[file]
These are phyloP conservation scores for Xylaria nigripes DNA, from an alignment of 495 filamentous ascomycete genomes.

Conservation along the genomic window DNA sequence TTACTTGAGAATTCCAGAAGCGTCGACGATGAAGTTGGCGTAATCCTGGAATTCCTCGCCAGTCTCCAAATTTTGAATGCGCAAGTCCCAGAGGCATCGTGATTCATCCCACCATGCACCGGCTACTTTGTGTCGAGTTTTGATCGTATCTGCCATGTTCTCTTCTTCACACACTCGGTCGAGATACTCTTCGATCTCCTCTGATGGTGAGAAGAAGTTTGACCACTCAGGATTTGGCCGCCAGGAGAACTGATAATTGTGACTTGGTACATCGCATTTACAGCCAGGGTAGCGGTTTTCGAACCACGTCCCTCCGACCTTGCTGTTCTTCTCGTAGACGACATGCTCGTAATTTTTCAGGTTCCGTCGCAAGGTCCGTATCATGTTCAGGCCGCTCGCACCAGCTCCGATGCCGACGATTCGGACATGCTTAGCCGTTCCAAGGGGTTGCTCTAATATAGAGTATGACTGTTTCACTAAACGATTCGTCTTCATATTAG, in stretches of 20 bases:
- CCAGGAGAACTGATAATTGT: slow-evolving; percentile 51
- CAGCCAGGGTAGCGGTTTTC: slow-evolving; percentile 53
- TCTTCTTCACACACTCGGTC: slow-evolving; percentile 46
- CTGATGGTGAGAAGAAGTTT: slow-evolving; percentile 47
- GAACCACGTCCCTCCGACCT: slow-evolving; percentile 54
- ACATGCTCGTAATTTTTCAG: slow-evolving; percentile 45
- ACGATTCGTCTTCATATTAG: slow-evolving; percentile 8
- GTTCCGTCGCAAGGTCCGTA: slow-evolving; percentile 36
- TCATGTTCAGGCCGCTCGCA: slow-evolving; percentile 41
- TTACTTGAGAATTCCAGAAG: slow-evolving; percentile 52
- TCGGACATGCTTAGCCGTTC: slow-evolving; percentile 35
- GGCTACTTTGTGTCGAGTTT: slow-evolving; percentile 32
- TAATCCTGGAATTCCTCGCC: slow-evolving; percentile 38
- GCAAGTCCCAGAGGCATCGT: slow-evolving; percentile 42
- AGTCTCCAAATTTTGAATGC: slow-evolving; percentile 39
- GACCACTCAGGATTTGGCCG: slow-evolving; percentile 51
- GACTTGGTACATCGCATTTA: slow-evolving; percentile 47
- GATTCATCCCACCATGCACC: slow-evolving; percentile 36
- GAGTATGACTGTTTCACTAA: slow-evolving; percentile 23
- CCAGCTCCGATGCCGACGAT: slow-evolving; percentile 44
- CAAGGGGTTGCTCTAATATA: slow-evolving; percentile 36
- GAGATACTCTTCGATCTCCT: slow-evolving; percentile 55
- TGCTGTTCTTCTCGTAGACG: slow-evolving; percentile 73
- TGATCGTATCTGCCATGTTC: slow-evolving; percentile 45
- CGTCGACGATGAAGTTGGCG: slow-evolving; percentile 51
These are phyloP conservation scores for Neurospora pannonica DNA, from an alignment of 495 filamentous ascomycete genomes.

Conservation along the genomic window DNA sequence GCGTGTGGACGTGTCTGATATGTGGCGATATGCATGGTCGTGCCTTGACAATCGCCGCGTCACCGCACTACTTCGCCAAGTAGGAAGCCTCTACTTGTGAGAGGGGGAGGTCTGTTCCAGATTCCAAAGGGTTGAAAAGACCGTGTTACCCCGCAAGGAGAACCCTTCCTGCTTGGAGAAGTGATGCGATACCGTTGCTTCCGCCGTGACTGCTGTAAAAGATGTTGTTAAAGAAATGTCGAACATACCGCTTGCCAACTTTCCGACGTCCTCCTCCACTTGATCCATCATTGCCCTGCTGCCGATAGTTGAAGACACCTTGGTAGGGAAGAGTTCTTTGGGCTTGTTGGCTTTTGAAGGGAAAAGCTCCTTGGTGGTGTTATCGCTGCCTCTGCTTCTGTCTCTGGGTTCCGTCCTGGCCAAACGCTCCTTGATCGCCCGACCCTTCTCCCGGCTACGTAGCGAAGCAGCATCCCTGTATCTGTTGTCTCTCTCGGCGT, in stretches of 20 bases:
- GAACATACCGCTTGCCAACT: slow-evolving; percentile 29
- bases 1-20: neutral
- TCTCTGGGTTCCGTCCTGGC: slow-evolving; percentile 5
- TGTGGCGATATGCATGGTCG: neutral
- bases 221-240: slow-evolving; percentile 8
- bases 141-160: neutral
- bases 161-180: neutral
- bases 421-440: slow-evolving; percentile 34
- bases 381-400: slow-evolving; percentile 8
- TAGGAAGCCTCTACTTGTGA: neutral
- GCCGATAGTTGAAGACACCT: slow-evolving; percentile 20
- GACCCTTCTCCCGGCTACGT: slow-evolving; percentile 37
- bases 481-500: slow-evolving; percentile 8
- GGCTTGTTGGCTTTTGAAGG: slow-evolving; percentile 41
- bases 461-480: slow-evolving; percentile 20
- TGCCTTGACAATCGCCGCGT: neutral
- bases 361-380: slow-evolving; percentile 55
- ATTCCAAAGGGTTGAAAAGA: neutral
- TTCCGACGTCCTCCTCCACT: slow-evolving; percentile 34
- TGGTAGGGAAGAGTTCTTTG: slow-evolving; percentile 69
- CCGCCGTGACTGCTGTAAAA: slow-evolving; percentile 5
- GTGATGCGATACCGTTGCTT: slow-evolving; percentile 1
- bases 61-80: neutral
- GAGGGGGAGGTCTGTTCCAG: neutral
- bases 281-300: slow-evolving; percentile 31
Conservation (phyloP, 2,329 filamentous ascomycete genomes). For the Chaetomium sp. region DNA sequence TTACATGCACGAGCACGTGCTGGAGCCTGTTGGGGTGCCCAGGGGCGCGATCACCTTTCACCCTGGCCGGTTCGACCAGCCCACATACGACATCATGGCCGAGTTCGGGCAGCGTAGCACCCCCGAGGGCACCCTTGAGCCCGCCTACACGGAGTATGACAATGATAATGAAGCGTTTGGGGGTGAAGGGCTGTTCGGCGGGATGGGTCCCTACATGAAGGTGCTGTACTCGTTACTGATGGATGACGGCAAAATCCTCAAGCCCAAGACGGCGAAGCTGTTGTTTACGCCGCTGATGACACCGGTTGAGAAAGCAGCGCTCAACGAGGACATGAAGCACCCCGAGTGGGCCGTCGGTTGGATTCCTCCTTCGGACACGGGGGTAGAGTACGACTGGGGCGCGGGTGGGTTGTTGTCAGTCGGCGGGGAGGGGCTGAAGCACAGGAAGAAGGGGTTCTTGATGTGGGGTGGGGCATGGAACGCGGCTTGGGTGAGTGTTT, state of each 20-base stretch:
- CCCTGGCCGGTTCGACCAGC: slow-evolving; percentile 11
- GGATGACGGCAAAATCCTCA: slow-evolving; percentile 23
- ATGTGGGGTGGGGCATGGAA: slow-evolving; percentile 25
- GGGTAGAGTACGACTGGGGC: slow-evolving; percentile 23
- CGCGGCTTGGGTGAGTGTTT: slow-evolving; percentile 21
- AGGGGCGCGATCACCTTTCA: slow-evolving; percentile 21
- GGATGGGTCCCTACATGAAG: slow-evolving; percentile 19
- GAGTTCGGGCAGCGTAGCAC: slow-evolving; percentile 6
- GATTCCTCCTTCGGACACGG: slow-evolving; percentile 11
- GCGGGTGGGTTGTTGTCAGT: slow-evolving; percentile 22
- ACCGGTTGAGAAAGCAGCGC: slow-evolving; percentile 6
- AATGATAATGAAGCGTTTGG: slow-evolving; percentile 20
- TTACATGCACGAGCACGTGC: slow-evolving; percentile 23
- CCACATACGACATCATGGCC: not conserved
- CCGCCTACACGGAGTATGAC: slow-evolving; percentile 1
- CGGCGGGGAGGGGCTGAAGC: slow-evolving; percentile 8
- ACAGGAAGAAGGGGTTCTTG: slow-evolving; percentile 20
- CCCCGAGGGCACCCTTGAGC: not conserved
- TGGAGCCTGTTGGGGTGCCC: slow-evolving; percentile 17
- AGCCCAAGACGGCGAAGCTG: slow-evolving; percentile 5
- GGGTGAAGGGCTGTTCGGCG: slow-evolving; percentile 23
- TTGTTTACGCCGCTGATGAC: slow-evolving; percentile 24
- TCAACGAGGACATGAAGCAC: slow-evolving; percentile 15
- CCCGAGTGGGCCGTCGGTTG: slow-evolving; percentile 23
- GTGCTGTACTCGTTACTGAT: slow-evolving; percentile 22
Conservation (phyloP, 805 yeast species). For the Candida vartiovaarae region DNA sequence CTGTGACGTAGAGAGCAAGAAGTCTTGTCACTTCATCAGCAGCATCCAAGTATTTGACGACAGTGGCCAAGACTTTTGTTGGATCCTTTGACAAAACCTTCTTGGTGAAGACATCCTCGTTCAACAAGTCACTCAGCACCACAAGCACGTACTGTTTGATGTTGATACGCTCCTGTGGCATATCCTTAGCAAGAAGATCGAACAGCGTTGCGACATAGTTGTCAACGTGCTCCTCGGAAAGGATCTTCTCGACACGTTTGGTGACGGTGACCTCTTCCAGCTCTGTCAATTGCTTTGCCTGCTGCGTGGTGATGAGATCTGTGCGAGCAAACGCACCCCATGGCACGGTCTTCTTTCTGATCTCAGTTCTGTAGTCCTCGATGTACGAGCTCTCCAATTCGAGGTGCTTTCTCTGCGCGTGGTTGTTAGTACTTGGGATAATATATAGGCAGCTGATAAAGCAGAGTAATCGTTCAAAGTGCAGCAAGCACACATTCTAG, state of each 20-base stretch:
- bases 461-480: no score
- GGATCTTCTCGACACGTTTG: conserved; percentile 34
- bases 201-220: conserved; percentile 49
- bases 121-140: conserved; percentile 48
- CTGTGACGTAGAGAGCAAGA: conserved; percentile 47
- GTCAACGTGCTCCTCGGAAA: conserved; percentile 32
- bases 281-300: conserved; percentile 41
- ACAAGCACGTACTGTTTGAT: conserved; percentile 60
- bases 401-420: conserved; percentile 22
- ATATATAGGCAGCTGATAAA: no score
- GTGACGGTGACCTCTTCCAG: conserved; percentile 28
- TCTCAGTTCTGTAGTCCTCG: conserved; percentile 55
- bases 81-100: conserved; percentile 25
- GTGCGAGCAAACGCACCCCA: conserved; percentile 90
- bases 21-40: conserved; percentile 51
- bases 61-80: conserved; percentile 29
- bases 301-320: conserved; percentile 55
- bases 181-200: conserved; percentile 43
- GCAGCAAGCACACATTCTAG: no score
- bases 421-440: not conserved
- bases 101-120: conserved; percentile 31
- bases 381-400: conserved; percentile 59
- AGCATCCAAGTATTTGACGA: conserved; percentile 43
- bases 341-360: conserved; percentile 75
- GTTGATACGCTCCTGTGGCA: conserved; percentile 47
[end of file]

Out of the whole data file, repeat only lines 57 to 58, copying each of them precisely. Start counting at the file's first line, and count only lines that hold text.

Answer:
- GGATGACGGCAAAATCCTCA: slow-evolving; percentile 23
- ATGTGGGGTGGGGCATGGAA: slow-evolving; percentile 25